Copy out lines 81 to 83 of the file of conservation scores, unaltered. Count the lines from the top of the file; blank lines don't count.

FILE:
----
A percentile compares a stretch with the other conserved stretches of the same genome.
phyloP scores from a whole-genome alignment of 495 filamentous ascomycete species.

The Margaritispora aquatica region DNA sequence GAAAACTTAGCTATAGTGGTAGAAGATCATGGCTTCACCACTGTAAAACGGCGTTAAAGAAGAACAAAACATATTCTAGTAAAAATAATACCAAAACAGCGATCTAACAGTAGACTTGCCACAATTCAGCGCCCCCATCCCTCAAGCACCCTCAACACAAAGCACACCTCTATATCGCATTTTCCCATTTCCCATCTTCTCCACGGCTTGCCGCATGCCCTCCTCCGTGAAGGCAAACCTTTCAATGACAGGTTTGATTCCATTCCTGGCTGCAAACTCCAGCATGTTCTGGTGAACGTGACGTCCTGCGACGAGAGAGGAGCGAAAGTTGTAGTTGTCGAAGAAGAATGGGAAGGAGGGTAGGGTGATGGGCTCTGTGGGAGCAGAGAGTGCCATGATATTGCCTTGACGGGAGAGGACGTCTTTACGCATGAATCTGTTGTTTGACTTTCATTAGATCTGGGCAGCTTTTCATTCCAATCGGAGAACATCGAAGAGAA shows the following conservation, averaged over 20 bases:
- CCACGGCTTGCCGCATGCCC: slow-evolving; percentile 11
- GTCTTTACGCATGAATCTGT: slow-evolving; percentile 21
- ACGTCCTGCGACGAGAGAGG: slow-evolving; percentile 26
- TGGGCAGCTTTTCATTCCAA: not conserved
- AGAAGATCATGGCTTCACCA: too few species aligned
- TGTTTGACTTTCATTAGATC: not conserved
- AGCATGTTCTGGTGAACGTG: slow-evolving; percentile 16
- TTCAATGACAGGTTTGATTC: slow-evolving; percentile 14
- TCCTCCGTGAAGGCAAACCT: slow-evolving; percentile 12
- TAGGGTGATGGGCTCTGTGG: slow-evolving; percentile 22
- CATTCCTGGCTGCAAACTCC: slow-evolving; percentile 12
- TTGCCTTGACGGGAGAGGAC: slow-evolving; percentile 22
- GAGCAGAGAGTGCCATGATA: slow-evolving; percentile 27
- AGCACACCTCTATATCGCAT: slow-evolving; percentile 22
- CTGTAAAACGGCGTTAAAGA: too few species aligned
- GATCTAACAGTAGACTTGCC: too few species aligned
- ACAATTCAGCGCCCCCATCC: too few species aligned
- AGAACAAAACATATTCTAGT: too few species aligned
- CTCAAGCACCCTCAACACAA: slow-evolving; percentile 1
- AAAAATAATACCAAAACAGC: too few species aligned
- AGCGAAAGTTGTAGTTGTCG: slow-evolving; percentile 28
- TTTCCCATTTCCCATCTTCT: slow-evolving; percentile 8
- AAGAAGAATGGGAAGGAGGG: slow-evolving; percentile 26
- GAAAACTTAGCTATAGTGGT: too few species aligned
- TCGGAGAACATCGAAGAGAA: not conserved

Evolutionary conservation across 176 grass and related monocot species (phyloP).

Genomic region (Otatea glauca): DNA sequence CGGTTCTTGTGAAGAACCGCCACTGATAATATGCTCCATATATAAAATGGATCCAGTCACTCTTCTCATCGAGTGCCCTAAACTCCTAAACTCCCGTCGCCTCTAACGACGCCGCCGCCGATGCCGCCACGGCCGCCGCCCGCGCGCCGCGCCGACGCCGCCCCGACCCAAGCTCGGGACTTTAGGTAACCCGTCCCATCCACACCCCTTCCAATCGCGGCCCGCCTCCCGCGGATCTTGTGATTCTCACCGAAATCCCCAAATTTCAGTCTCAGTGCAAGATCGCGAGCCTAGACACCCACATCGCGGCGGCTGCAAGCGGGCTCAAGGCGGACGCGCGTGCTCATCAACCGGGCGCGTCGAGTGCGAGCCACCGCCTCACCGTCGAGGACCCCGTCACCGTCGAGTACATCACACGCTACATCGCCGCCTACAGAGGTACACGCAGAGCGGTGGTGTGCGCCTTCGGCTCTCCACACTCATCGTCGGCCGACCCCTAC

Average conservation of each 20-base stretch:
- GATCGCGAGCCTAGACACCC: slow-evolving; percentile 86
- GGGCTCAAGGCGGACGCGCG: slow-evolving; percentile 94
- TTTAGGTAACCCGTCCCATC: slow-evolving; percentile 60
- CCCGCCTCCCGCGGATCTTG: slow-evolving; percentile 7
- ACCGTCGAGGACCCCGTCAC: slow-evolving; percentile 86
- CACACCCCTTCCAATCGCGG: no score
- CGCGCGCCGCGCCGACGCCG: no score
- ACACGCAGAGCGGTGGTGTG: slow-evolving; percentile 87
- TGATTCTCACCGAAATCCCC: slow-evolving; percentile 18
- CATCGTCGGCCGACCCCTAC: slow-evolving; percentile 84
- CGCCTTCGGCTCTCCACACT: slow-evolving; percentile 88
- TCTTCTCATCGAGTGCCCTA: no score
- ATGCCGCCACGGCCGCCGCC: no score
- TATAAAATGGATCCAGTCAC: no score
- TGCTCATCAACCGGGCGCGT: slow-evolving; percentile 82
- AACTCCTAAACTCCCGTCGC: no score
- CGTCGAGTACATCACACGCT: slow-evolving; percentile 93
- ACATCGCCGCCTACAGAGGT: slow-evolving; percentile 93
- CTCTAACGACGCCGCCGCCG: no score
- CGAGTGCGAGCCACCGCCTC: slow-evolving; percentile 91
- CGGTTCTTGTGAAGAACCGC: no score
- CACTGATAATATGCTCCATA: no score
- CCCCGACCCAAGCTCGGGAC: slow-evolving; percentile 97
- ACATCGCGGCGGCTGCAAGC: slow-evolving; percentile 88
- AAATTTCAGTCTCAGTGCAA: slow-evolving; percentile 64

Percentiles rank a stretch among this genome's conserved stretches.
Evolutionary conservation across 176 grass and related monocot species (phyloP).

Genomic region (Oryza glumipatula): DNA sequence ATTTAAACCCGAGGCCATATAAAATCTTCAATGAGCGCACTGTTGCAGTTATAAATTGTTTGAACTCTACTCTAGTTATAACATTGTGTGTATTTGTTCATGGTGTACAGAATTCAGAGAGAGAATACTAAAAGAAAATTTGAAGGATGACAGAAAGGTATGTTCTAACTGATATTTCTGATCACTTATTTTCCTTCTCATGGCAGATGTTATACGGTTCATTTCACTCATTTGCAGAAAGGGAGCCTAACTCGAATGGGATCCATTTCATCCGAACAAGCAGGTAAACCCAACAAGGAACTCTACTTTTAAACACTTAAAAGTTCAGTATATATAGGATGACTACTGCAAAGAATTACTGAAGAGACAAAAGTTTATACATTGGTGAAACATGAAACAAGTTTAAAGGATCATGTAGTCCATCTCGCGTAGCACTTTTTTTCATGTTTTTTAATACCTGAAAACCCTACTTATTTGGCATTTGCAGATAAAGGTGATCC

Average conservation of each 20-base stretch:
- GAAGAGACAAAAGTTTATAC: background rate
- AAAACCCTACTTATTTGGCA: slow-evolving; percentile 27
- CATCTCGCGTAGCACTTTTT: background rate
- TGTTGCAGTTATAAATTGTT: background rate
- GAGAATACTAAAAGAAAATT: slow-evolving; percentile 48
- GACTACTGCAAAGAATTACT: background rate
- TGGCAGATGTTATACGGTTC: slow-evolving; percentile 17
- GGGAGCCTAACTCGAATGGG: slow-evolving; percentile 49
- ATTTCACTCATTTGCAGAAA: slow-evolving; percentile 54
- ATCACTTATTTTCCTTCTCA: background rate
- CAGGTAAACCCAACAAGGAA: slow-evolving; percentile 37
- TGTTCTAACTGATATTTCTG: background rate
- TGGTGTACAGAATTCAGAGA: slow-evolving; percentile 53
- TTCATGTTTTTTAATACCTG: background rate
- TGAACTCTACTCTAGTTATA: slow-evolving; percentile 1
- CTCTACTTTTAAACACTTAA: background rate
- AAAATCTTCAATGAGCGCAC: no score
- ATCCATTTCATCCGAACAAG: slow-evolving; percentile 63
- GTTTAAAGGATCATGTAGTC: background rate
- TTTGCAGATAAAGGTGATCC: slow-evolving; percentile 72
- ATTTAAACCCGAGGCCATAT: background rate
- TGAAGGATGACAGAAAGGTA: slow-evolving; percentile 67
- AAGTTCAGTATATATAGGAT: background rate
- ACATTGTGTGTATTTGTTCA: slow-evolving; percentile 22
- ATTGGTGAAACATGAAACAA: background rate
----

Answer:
- ATTTAAACCCGAGGCCATAT: background rate
- TGAAGGATGACAGAAAGGTA: slow-evolving; percentile 67
- AAGTTCAGTATATATAGGAT: background rate